Managing Water-Related Health Risks
Managing Water-Related Health Risks: Improving quality of and access to water, sanitation and hygiene to eliminate health risks
Adequate WaSH is the difference between morbidity and mortality.
Each of the 17 Sustainable Development Goals in the 2030 Agenda are ambitious. Successfully achieving each goal depends on recognizing the cross-cutting nature of some goals, for example, SDG 6: clean water and sanitation and SDG 3: good health and well-being. Poor quality of and access to water, sanitation and hygiene (WaSH) can present significant health risks by exposing populations to various microbial and chemical hazards. Poor water management can lead to a rise in disease outbreak, specifically, neglected tropical diseases (NTDs). Additionally, a lack of research and poor financing further exacerbate the problem in many countries. poor quality water can also affect populations who consume water contaminated with naturally occurring compounds such as Arsenic or Fluoride, which can cause significant negative health outcomes. Disease outbreaks and spread, and poor WaSH conditions are particularly likely to occur during humanitarian crises. Resilient health systems, “the capacity of health actors, institutions, and populations to effectively respond to crises and maintain core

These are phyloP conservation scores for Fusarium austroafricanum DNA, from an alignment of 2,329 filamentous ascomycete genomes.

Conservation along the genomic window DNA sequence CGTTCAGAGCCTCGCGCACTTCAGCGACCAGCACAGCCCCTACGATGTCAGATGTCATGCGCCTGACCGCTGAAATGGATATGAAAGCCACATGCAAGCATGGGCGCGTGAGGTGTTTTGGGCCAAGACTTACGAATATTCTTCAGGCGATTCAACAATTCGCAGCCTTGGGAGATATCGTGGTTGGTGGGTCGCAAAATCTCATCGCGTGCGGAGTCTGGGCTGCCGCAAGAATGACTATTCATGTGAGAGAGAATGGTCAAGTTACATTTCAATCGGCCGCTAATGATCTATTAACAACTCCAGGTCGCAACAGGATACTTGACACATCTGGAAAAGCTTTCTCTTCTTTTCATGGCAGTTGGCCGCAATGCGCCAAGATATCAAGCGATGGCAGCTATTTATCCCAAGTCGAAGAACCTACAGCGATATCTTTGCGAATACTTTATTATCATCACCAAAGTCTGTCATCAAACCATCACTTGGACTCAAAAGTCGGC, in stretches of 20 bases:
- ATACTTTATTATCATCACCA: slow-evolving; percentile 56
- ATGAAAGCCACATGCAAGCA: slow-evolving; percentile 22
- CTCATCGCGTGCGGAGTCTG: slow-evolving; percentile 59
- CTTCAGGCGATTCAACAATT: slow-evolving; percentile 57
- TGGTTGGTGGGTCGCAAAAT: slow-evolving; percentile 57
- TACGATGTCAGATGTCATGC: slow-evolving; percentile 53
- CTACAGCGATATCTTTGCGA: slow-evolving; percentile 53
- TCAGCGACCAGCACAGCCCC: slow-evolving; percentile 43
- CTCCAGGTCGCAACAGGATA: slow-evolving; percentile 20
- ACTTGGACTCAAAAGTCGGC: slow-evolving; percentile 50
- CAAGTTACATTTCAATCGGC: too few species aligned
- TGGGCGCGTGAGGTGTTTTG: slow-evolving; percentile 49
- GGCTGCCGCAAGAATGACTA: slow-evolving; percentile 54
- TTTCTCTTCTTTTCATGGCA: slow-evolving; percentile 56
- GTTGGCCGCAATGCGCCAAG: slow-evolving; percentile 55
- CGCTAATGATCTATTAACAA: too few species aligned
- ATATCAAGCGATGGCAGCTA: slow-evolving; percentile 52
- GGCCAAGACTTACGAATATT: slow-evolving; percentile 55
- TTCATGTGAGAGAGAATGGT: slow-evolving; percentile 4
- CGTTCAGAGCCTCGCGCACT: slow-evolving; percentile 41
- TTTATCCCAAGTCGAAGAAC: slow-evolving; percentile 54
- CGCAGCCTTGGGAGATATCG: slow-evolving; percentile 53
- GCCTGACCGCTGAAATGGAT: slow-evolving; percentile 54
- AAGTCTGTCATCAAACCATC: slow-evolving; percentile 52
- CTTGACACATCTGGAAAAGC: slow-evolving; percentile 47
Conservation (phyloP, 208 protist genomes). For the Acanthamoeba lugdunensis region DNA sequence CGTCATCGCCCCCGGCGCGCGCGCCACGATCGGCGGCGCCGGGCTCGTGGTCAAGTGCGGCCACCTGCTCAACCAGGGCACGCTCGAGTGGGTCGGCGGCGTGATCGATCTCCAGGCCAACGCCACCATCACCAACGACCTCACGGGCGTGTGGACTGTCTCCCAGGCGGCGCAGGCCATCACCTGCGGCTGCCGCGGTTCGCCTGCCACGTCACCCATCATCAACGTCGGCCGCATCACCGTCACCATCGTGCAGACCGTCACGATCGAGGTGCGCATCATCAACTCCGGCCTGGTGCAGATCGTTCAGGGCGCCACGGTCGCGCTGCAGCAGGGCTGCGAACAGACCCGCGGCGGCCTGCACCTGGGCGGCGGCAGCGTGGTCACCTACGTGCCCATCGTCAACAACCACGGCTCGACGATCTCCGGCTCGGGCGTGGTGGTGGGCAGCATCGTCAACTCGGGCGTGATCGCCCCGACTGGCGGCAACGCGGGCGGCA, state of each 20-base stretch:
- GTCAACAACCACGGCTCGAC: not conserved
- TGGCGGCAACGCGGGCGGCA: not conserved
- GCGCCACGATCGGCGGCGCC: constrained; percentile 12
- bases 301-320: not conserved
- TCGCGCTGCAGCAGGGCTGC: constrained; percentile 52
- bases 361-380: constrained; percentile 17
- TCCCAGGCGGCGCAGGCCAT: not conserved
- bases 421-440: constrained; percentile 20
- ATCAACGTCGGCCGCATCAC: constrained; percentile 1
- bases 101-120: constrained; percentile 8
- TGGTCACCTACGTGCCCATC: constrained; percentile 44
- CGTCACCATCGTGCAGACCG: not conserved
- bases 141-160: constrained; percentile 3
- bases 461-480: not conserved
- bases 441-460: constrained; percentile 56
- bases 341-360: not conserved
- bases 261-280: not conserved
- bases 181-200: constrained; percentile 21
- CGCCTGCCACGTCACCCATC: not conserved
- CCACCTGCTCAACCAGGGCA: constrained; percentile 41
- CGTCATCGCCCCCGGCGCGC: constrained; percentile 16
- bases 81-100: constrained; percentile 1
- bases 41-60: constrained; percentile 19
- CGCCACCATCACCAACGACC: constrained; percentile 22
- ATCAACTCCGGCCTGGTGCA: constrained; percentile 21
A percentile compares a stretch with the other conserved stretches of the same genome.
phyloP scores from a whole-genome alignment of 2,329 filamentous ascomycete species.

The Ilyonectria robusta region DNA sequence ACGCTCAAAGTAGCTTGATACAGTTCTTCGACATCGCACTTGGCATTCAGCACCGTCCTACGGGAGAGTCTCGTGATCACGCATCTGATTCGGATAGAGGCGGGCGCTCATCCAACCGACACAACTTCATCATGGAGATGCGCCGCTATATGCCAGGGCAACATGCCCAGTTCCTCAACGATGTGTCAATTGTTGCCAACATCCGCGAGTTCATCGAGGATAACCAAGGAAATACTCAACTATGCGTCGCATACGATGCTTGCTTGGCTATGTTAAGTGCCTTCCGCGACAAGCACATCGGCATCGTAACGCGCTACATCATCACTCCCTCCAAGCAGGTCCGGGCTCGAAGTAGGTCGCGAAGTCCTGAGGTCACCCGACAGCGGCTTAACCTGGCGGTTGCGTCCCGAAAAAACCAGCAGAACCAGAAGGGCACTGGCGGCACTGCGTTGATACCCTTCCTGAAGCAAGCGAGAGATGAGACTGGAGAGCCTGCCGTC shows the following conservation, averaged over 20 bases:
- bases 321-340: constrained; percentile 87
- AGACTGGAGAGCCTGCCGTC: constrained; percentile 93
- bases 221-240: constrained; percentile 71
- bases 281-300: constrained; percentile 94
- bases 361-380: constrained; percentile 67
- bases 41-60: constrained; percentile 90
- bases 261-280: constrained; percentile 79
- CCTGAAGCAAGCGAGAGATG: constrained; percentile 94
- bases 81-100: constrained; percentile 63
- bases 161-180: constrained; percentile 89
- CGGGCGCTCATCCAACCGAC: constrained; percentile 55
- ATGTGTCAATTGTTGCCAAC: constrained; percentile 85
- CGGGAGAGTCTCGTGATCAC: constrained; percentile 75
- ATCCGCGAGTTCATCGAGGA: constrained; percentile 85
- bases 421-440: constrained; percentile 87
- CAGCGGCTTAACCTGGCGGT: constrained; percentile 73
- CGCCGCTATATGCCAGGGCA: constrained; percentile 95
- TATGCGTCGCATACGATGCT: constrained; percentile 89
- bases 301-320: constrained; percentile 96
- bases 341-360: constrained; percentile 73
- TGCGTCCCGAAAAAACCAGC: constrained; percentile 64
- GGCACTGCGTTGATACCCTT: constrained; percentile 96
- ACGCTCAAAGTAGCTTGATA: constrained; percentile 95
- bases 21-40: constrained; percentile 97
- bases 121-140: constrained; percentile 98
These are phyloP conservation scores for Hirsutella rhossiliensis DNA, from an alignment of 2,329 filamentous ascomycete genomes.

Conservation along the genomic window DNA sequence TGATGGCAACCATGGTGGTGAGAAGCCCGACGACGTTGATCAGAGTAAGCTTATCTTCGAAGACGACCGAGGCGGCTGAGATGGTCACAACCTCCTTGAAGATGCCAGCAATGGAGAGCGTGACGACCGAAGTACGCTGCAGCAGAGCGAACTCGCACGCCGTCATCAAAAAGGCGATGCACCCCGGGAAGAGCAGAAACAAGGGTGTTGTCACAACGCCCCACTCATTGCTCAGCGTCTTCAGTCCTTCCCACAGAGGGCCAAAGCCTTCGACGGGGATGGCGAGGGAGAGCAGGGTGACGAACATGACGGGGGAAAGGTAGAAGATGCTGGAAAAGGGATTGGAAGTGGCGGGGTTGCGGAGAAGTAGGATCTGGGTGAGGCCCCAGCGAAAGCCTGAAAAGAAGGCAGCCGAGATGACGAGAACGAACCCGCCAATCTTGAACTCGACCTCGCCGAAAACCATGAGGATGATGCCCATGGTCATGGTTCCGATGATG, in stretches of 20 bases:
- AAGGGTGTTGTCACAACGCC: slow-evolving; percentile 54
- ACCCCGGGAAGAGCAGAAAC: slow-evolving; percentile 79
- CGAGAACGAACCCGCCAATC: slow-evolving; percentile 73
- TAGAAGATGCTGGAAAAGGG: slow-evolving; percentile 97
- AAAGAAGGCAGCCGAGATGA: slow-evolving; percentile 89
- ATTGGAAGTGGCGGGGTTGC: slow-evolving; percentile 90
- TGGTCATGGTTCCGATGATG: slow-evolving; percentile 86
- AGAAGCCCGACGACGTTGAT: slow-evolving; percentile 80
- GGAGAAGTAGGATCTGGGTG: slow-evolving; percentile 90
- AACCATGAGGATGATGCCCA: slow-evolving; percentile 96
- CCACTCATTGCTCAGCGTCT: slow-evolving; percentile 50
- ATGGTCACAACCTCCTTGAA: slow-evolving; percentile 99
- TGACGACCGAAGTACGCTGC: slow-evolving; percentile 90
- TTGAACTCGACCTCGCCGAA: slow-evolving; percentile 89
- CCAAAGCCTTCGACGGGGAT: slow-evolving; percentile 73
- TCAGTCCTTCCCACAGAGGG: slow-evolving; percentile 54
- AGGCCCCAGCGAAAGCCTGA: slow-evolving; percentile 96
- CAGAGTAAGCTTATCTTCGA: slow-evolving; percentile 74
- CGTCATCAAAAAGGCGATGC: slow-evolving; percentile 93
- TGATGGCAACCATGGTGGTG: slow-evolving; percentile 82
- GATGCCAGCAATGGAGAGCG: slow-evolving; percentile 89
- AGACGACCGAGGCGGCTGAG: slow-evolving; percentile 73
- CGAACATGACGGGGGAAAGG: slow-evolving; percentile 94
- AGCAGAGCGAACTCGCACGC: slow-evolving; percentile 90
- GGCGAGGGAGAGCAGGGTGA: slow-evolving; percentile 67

functions during a crisis hits”, would ensure better service provision during such emergencies. Yet, in low and middle-income countries, 1/3 of all healthcare facilities lack a safe water source.
Given that poor quality of and access to WASH can present significant health risks, including during humanitarian crises, the impact of water on health is clear, but more work needs to be done. This includes:
• Identifying relevant geographic areas for targeted action to prevent the spread of NTDs, especially within vulnerable populations;
• Improving health outcomes, especially for women and girls, and water treatment options for poor water quality due to natural contaminants;
• Assessing trade-offs between building resilience in health care facilities and addressing current needs; and
• Offering an evidence-base to guide policy making on service delivery and spending, particularly around WASH in humanitarian crises.
Initiated in July 2017, the project will contribute to UNU-INWEH’s mission to help resolve pressing regional and global water challenges that are of concern to the United Nations, its Member States and their people.
WADI Project Summary
Developing a Vulnerability Mapping Methodology: Applying the Water-Associated Disease Index to Dengue in Malaysia
The place of health and the health of place: Dengue fever and urban governance in Putrajaya, Malaysia
Global Public Health Policy Transfer and Dengue Fever in Putrajaya, Malaysia: A Critical Discourse Analysis
WADI Workshop Meeting Report 2009
Mosquitoes & vulnerable spaces: Mapping local knowledge of sites for dengue control in Seremban and Putrajaya Malaysia